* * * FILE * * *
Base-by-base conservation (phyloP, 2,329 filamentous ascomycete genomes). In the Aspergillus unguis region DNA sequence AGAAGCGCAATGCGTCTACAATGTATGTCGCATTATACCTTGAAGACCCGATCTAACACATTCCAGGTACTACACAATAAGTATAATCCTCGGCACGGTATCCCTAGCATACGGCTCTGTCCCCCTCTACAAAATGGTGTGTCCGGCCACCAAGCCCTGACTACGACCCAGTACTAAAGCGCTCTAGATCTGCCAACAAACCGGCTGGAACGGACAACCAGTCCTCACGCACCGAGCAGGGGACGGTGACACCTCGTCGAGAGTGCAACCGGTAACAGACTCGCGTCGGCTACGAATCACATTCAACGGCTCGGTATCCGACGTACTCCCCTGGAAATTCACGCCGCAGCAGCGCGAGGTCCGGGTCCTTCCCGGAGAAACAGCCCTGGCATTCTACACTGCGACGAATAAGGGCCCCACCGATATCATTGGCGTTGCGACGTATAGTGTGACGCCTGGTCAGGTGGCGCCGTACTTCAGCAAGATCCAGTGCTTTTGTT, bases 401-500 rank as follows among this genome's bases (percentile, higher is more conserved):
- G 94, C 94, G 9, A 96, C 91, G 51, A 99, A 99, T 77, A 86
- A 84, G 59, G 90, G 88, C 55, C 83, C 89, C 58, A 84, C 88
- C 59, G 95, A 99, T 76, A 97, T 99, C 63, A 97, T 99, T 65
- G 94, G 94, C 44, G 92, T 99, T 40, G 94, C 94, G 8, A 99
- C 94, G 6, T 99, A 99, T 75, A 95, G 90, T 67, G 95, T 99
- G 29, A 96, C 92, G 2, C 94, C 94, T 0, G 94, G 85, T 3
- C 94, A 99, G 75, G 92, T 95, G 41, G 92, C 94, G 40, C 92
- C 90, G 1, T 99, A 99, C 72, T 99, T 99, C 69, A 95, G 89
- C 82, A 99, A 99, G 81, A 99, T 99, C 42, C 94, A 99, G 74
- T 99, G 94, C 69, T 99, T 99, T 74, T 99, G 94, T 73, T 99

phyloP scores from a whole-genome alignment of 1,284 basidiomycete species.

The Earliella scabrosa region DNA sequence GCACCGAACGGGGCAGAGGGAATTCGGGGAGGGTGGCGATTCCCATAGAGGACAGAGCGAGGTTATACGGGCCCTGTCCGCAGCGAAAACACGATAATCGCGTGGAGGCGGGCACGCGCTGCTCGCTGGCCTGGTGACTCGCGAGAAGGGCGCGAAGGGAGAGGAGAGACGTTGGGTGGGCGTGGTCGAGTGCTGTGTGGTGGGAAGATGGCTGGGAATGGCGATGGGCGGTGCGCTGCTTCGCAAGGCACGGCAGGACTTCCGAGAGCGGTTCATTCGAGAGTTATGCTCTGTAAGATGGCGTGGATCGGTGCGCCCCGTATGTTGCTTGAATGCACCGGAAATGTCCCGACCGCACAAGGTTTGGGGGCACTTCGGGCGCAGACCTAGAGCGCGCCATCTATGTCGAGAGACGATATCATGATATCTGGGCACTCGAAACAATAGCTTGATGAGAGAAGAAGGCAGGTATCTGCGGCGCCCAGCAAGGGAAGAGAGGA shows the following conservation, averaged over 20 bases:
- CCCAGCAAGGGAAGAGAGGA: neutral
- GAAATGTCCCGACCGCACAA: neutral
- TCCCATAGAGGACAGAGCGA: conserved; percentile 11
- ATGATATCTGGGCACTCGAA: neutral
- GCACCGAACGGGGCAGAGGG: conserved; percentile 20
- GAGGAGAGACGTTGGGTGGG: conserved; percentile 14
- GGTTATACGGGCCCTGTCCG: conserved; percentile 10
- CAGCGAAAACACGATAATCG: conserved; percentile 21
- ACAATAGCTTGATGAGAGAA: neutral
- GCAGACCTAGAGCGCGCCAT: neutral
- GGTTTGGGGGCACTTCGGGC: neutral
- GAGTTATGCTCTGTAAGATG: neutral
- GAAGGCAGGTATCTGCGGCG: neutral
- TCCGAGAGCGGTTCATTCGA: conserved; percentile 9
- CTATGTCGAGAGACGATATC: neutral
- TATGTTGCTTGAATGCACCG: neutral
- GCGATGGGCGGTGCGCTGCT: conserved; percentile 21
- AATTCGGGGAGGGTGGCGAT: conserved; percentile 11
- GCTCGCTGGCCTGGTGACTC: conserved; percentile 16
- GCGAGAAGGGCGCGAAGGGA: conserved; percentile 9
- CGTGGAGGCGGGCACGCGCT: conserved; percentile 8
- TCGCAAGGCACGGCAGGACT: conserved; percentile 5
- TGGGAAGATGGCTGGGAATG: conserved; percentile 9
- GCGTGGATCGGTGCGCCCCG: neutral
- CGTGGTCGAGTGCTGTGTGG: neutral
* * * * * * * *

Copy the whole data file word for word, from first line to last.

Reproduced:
Base-by-base conservation (phyloP, 2,329 filamentous ascomycete genomes). In the Aspergillus unguis region DNA sequence AGAAGCGCAATGCGTCTACAATGTATGTCGCATTATACCTTGAAGACCCGATCTAACACATTCCAGGTACTACACAATAAGTATAATCCTCGGCACGGTATCCCTAGCATACGGCTCTGTCCCCCTCTACAAAATGGTGTGTCCGGCCACCAAGCCCTGACTACGACCCAGTACTAAAGCGCTCTAGATCTGCCAACAAACCGGCTGGAACGGACAACCAGTCCTCACGCACCGAGCAGGGGACGGTGACACCTCGTCGAGAGTGCAACCGGTAACAGACTCGCGTCGGCTACGAATCACATTCAACGGCTCGGTATCCGACGTACTCCCCTGGAAATTCACGCCGCAGCAGCGCGAGGTCCGGGTCCTTCCCGGAGAAACAGCCCTGGCATTCTACACTGCGACGAATAAGGGCCCCACCGATATCATTGGCGTTGCGACGTATAGTGTGACGCCTGGTCAGGTGGCGCCGTACTTCAGCAAGATCCAGTGCTTTTGTT, bases 401-500 rank as follows among this genome's bases (percentile, higher is more conserved):
- G 94, C 94, G 9, A 96, C 91, G 51, A 99, A 99, T 77, A 86
- A 84, G 59, G 90, G 88, C 55, C 83, C 89, C 58, A 84, C 88
- C 59, G 95, A 99, T 76, A 97, T 99, C 63, A 97, T 99, T 65
- G 94, G 94, C 44, G 92, T 99, T 40, G 94, C 94, G 8, A 99
- C 94, G 6, T 99, A 99, T 75, A 95, G 90, T 67, G 95, T 99
- G 29, A 96, C 92, G 2, C 94, C 94, T 0, G 94, G 85, T 3
- C 94, A 99, G 75, G 92, T 95, G 41, G 92, C 94, G 40, C 92
- C 90, G 1, T 99, A 99, C 72, T 99, T 99, C 69, A 95, G 89
- C 82, A 99, A 99, G 81, A 99, T 99, C 42, C 94, A 99, G 74
- T 99, G 94, C 69, T 99, T 99, T 74, T 99, G 94, T 73, T 99

phyloP scores from a whole-genome alignment of 1,284 basidiomycete species.

The Earliella scabrosa region DNA sequence GCACCGAACGGGGCAGAGGGAATTCGGGGAGGGTGGCGATTCCCATAGAGGACAGAGCGAGGTTATACGGGCCCTGTCCGCAGCGAAAACACGATAATCGCGTGGAGGCGGGCACGCGCTGCTCGCTGGCCTGGTGACTCGCGAGAAGGGCGCGAAGGGAGAGGAGAGACGTTGGGTGGGCGTGGTCGAGTGCTGTGTGGTGGGAAGATGGCTGGGAATGGCGATGGGCGGTGCGCTGCTTCGCAAGGCACGGCAGGACTTCCGAGAGCGGTTCATTCGAGAGTTATGCTCTGTAAGATGGCGTGGATCGGTGCGCCCCGTATGTTGCTTGAATGCACCGGAAATGTCCCGACCGCACAAGGTTTGGGGGCACTTCGGGCGCAGACCTAGAGCGCGCCATCTATGTCGAGAGACGATATCATGATATCTGGGCACTCGAAACAATAGCTTGATGAGAGAAGAAGGCAGGTATCTGCGGCGCCCAGCAAGGGAAGAGAGGA shows the following conservation, averaged over 20 bases:
- CCCAGCAAGGGAAGAGAGGA: neutral
- GAAATGTCCCGACCGCACAA: neutral
- TCCCATAGAGGACAGAGCGA: conserved; percentile 11
- ATGATATCTGGGCACTCGAA: neutral
- GCACCGAACGGGGCAGAGGG: conserved; percentile 20
- GAGGAGAGACGTTGGGTGGG: conserved; percentile 14
- GGTTATACGGGCCCTGTCCG: conserved; percentile 10
- CAGCGAAAACACGATAATCG: conserved; percentile 21
- ACAATAGCTTGATGAGAGAA: neutral
- GCAGACCTAGAGCGCGCCAT: neutral
- GGTTTGGGGGCACTTCGGGC: neutral
- GAGTTATGCTCTGTAAGATG: neutral
- GAAGGCAGGTATCTGCGGCG: neutral
- TCCGAGAGCGGTTCATTCGA: conserved; percentile 9
- CTATGTCGAGAGACGATATC: neutral
- TATGTTGCTTGAATGCACCG: neutral
- GCGATGGGCGGTGCGCTGCT: conserved; percentile 21
- AATTCGGGGAGGGTGGCGAT: conserved; percentile 11
- GCTCGCTGGCCTGGTGACTC: conserved; percentile 16
- GCGAGAAGGGCGCGAAGGGA: conserved; percentile 9
- CGTGGAGGCGGGCACGCGCT: conserved; percentile 8
- TCGCAAGGCACGGCAGGACT: conserved; percentile 5
- TGGGAAGATGGCTGGGAATG: conserved; percentile 9
- GCGTGGATCGGTGCGCCCCG: neutral
- CGTGGTCGAGTGCTGTGTGG: neutral